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Article

Tomi Oinas, Petri Ruuskanen, Mari Hakala and Timo Anttila

In this study, the authors examine whether social capital embedded in individuals' social networks is connected to employees' long-term income development in Finland.

Abstract

Purpose

In this study, the authors examine whether social capital embedded in individuals' social networks is connected to employees' long-term income development in Finland.

Design/methodology/approach

Analyses are based on 25–35-year-old employees from the Finnish Living Conditions Survey of 1994 combined with register data on earned incomes from 1995 to 2016. The authors used questions addressing the frequency of meeting parents or siblings, spending free time with co-workers and participation in associational, civic or other societal activities as measures of the extent of network capital. Ordered logistic model was used to examine whether the size and composition of social networks differ by gender and socio-economic status. Linear growth curve models were employed to estimate the effect of social capital on long-term income development.

Findings

Results indicate minor differences in network composition according to gender, but large differences between socio-economic groups. The authors found that income development was faster for those who participated in civic activities occasionally or who met their relatives or co-workers on a monthly basis, that is, for the “middle group”.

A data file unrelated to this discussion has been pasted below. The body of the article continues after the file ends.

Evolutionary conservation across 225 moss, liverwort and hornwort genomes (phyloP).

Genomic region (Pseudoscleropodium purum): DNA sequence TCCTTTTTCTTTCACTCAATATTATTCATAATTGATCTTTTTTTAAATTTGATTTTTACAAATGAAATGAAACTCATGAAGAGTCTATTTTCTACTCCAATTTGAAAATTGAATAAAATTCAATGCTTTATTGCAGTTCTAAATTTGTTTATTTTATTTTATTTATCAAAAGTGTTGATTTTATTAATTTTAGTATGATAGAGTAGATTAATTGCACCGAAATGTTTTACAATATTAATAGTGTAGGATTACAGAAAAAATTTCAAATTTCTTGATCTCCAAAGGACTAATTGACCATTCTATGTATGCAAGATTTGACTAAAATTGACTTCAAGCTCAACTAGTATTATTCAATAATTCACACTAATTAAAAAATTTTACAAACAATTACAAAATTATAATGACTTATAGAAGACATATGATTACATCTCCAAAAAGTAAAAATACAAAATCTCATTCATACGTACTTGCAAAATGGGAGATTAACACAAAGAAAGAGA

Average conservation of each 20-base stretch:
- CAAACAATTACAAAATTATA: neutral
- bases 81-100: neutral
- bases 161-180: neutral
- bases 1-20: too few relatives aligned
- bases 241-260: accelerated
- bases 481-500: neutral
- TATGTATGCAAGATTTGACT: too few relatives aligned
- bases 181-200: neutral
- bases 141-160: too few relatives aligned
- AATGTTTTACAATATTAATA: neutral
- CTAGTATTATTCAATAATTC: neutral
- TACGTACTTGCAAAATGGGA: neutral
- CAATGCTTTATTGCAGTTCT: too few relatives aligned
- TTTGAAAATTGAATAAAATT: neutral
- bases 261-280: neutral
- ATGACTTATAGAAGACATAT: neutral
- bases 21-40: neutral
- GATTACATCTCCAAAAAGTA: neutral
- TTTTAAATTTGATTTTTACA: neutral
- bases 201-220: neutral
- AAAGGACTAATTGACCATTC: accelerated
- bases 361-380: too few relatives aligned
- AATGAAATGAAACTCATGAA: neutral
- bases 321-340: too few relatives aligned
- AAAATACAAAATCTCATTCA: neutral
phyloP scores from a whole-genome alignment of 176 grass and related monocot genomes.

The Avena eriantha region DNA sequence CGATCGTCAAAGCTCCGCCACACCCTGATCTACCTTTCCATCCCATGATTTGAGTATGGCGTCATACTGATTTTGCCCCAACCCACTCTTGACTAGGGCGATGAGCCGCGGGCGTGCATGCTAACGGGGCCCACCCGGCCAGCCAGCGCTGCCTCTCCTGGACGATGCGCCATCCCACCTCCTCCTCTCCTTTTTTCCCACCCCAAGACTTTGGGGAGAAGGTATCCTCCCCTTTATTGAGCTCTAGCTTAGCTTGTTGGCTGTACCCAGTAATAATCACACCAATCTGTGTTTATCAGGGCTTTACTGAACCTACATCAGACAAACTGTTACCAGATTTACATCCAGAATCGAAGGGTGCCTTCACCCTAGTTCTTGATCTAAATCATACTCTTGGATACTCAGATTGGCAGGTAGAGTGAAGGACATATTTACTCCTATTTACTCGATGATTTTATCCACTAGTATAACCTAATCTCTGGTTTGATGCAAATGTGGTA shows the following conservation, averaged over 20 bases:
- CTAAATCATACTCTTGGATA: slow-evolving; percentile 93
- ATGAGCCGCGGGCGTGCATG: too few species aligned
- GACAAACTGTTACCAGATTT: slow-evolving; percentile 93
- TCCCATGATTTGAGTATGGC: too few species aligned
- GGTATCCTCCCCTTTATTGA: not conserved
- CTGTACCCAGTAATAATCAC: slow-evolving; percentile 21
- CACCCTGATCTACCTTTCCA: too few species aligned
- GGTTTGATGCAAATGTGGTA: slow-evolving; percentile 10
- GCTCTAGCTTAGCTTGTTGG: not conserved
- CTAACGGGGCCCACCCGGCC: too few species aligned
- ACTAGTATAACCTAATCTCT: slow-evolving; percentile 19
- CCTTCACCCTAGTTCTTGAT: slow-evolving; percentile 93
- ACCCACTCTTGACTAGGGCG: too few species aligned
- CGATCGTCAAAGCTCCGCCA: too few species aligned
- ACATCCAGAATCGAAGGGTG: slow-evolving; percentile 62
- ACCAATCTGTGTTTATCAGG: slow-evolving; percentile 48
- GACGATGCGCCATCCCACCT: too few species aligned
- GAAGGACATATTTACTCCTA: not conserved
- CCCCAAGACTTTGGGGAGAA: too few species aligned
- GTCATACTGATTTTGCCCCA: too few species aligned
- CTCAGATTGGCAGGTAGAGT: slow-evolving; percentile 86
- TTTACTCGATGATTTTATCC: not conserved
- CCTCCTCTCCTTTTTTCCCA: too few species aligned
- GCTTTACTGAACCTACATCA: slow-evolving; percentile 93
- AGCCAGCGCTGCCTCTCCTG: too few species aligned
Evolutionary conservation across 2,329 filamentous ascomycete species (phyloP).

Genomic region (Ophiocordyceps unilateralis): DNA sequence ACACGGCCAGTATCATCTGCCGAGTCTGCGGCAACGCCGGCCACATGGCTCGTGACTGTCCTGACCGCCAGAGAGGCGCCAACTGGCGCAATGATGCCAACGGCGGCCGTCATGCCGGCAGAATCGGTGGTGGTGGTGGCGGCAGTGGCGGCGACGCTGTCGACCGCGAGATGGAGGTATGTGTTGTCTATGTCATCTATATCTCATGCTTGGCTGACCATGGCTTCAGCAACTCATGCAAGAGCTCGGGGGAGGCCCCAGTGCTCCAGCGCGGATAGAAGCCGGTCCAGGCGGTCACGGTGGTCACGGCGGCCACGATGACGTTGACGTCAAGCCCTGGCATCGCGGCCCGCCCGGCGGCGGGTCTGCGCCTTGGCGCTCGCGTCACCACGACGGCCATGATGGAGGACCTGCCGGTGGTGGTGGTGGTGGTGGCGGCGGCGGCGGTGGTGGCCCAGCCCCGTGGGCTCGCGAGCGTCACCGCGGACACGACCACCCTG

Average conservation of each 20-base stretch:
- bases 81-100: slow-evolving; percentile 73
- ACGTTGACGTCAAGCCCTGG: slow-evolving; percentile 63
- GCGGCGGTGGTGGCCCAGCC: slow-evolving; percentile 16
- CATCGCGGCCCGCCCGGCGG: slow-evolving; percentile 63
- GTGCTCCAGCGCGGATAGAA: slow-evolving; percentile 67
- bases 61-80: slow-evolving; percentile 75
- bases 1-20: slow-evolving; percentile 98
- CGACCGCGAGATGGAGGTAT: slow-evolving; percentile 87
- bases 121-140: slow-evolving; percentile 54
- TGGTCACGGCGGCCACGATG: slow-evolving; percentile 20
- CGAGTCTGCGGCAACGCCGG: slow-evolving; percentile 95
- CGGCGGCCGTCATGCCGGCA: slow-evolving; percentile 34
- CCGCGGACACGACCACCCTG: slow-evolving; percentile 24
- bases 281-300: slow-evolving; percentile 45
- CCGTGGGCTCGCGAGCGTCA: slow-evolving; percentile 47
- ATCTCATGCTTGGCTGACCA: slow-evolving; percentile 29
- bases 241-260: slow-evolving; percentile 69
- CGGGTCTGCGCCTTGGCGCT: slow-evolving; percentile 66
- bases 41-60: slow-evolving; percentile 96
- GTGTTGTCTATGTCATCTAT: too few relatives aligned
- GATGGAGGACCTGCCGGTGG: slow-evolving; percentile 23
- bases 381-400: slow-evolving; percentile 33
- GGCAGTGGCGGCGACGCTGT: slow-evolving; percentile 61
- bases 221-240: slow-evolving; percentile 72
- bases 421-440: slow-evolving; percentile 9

Research limitations/implications

Results are generalizable only to Finnish or Nordic welfare state context. The authors’ measures of social capital come from cross-sectional survey. Thus, the authors are not able to address the stability or accumulation of social capital during life course. This restriction will probably cause the authors’ analysis to underestimate the true effect of social capital on earned incomes.

Practical implications

Moderate-level investments to network capital seem to be the most beneficial with regard to the long-term income development.

Social implications